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Proceedings Paper

New model for optical image reconstruction for Nevoscope images
Author(s): Srinath S. Maganti; Ananda Kumar; Atam P. Dhawan
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Paper Abstract

Three dimensional shape, volume and depth of penetration of a skin lesion are significant factors for early diagnosis and prognosis of melanoma. An optical imaging instrument, Nevoscope is pursued in this work to image and reconstruct pigmented lesions, in three dimensions. The Nevoscope provides a set of planar projections of the pigmented inhomogeneity using transillumination. This paper presents a novel and simple algorithm to reconstruct the volume of the skin lesion from the optical projections acquired using the Nevoscope. The annular ring source of the Nevoscope injects light in the visible spectrum into the skin area surrounding the skin lesion. Light in the visible spectrum undergoes absorption and multiple scattering in the skin. Light photons, which are not extinct, are back scattered and re-emerge carrying information of the structure of the skin-lesion. The transilluminated photons are detected by a set of mirrors functioning as detectors to form 2D projections of the skin-lesion. The multiple-scattering phenomenon renders the inverse problem of solving for the volume of lesion non-linear. A diffusion- theory based approach along with the physics of light propagation in superficial layers of the skin results in a proposition of a hybrid model for solving the forward problem. An iterative non-linear inversion method is pursued to solve the inverse problem. Reconstruction of the lesion volume based on iterative algebraic reconstruction technique involves computation of 'weights' (contribution of a given voxel for a given photon path between a source and a detector) to calculate the forward and inverse solution for every iteration. A previously proposed model computes these weights as a product of two fluences. The first is the fluence calculated at a given voxel due to the annular ring source (forward fluence) and the second is the fluence calculated at the same voxel due to an imaginary point source at the detector (adjoint fluence). A diffusion theory based solution for calculation of the weights results in an under-estimation of the volume. This is because, diffusion theory is not accurate for calculation of fluence very near the source. Conventional X-ray CT like approach over-estimates the volume of reconstruction as it assumes an imaginary light source emanating photons in straight-line paths between source and detector from within the volume of the medium, and ignores scattering. The proposed hybrid method uses both the solutions from a diffusion theory based approach and the X-ray CT like approach to solve the forward and the inverse problems. Milk- gelatin phantoms and a skin mole were used to validate the algorithm. The problem is solved using three different approaches; a straight line X-ray CT like approach, a Diffusion Theory approach and finally the proposed hybrid approach. Quantitative results show the hybrid model reconstructs the phantoms with less error as opposed to the other two.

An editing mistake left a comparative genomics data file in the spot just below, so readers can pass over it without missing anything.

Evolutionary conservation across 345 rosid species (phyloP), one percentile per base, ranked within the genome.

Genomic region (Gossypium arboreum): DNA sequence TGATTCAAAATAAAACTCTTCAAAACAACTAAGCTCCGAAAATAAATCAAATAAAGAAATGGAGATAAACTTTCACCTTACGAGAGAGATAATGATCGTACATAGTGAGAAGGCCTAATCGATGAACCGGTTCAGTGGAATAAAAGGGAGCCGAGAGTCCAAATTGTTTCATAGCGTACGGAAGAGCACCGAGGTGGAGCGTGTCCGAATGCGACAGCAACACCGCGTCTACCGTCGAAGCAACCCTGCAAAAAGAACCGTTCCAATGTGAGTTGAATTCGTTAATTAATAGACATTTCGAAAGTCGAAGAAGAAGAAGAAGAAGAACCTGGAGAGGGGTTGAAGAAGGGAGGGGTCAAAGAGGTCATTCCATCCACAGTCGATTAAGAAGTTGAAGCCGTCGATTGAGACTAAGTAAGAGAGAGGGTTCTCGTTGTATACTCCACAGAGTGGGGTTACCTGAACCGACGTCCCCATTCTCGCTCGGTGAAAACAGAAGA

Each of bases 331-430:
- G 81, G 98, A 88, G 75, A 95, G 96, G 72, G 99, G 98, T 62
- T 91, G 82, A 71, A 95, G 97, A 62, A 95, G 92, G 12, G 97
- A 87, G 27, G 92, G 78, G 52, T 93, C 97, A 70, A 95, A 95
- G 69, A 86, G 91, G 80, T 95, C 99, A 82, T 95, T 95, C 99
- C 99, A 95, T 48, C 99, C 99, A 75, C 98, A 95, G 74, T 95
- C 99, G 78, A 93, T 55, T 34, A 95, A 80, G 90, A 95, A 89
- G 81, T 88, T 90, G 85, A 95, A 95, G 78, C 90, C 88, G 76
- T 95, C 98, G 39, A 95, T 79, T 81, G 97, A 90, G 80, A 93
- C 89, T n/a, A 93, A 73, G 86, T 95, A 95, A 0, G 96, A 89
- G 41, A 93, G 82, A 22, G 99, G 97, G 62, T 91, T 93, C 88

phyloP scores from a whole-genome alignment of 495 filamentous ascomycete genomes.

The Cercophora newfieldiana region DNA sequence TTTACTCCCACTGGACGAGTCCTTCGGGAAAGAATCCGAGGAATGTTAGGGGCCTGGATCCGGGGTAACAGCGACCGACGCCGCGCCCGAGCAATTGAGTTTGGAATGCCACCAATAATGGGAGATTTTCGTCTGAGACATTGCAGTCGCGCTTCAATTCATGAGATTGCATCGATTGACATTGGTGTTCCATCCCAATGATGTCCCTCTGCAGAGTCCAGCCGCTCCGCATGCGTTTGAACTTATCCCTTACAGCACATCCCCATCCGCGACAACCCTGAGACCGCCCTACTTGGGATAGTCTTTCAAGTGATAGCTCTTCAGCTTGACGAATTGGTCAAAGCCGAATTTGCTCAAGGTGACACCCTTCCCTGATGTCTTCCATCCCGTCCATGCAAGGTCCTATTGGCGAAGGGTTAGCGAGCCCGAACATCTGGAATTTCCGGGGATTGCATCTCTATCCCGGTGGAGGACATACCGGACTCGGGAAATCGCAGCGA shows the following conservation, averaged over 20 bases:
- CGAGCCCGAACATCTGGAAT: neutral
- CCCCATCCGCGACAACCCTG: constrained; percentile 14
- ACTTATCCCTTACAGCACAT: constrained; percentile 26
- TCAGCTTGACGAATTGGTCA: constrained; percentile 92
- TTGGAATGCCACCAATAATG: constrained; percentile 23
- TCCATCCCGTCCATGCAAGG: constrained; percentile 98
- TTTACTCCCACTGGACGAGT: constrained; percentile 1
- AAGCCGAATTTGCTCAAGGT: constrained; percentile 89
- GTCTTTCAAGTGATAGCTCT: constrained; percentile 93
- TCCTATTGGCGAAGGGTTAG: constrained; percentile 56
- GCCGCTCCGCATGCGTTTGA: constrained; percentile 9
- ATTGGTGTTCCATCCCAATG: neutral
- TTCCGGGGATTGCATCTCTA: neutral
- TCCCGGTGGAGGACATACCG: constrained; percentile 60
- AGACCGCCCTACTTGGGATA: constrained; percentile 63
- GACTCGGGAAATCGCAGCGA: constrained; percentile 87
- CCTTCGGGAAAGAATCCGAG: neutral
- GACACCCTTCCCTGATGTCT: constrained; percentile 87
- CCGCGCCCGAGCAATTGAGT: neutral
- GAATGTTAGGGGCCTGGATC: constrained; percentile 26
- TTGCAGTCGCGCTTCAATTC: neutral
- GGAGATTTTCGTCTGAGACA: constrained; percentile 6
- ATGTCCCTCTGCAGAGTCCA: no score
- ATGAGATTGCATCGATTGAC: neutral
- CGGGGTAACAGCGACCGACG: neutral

Paper Details

Date Published: 28 May 1999
PDF: 11 pages
Proc. SPIE 3659, Medical Imaging 1999: Physics of Medical Imaging, (28 May 1999); doi: 10.1117/12.349574
Show Author Affiliations
Srinath S. Maganti, EG&G Astrophysics Research Corp. (United States)
Ananda Kumar, Univ. of Toledo (United States)
Atam P. Dhawan, Univ. of Toledo (United States)


Published in SPIE Proceedings Vol. 3659:
Medical Imaging 1999: Physics of Medical Imaging
John M. Boone; James T. Dobbins, Editor(s)

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